Several years ago, I was in Talladega for the NASCAR race and had stopped by the Number 3 truck to see Richard Childress and Dale Earnhardt. Earnhardt, as usual, was picking and poking at me over one thing or the other. I threw back a quick quip over something and he chuckled merrily, characteristically lifting one corner of his lip and mustache as he snickered.
Earnhardt was intense in all he did. He raced hard, worked hard and laughed hard. A few years before that, we had been in Daytona for a preseason test with Chevrolet when he and I ended up in a different kind of conversation. I don’t remember what brought it up but he got on the subject of being serious about the business of racing.
He narrowed his eyes and said seriously, “Darrell Waltrip is my hero.”
I did a visual double-take. Those two had been spitting and snarling at each other as far back as I could remember. Their rivalry was as deep and serious as Chevrolet and Ford. Fans split up into separate corners cheering one or the other. You couldn’t like both Earnhardt and Waltrip. You had to choose your man.
“What?” I choked out. “Darrell’s your hero?”
He nodded firmly. “Yep, he is. He’s the first driver who came along and took this sport seriously as a business. He’s a businessman who’s done well outside this sport. He took the money he made racing and made more money in business with it. I want to be just like him.” Then, he began to detail his plans for owning car dealerships, air-conditioned chicken houses (condos, he called them) and focusing on the merchandising side. He did exactly what he said he would do because reports were that, when he died, he was raking in over $20 million a year in souvenir sales alone.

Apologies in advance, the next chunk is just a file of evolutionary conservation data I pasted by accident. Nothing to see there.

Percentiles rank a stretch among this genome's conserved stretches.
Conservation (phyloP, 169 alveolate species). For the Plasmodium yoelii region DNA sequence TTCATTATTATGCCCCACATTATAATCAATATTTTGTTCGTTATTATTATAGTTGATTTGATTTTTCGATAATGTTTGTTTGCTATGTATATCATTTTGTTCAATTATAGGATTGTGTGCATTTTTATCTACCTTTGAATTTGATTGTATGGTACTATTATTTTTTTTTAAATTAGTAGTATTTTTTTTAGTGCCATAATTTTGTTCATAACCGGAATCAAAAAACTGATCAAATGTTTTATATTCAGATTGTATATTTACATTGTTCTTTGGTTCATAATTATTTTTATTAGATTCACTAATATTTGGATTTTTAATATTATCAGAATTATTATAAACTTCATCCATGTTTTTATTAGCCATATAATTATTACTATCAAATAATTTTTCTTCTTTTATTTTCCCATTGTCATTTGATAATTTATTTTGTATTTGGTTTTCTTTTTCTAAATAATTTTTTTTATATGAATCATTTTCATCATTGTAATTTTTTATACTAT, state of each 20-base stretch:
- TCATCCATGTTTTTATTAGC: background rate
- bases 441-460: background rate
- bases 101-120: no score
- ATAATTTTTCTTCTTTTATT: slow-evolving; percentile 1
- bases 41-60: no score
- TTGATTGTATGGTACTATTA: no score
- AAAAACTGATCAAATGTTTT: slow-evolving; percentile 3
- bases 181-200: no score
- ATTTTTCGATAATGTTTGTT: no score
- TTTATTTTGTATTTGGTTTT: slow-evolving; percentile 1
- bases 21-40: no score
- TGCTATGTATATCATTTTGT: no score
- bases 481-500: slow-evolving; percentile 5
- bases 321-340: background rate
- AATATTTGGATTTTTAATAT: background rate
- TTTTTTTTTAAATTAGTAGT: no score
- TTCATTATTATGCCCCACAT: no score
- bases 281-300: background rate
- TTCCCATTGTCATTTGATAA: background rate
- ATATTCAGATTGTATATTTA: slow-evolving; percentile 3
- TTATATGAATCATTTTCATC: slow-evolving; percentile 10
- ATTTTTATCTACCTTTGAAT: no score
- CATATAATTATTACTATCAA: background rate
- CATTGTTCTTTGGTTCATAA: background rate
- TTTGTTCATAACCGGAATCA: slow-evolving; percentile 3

That’s all to underscore how he intense he was.
When I hugged both Earnhardt and Childress good-bye that day in Talladega and took my leave of the hauler, I slid back the doors and stepped out onto the top of three steps. A dozen or so fans had gathered, hoping for a glimpse of their hero. To the right, stood a guy with a large framed piece in his hands, probably a 16x20. It was expensively done with black framing and glass. I glanced down and we smiled at each other.
“What’s that?” I asked curiously.
“This is a gift from the Intimidator,” he said with a huge smile. The guy turned out to be a Nashville songwriter who had been inspired by Earnhardt to pen, along with a co-writer, a song called “I’m In A Hurry (And I Don’t Know Why).” The song had been a No. 1 smash record for the group Alabama. The framing he held in his hands contained the original hand-written lyrics and he wanted to gift those to the man for whom the song had been written. I ooohed and aaahed over the gift because I knew how special it was.
“Wait here,” I said. I went back inside and said to Earnhardt, “You have to come and see what someone has brought you.” Earnhardt was a big country music fan so I knew he’d be proud that he had been the inspiration for such a runaway hit song.
When I left, the smiling songwriter and the laughing hero were having their photo made together. As I was working out the other day, I listened to that song on my iPod and thought back to that day. Earnhardt lived and raced at a frantic speed. There was so much to do and crowd into his life. To paraphrase slightly the lyrics: He was in a hurry and he didn’t know why.
But now we all know why. He had a lot to do in too short of a time.
Ronda Rich is the best-selling author of What Southern Women Know (That Every Woman Should). Visit www.rondarich.com to sign up for her weekly newsletter.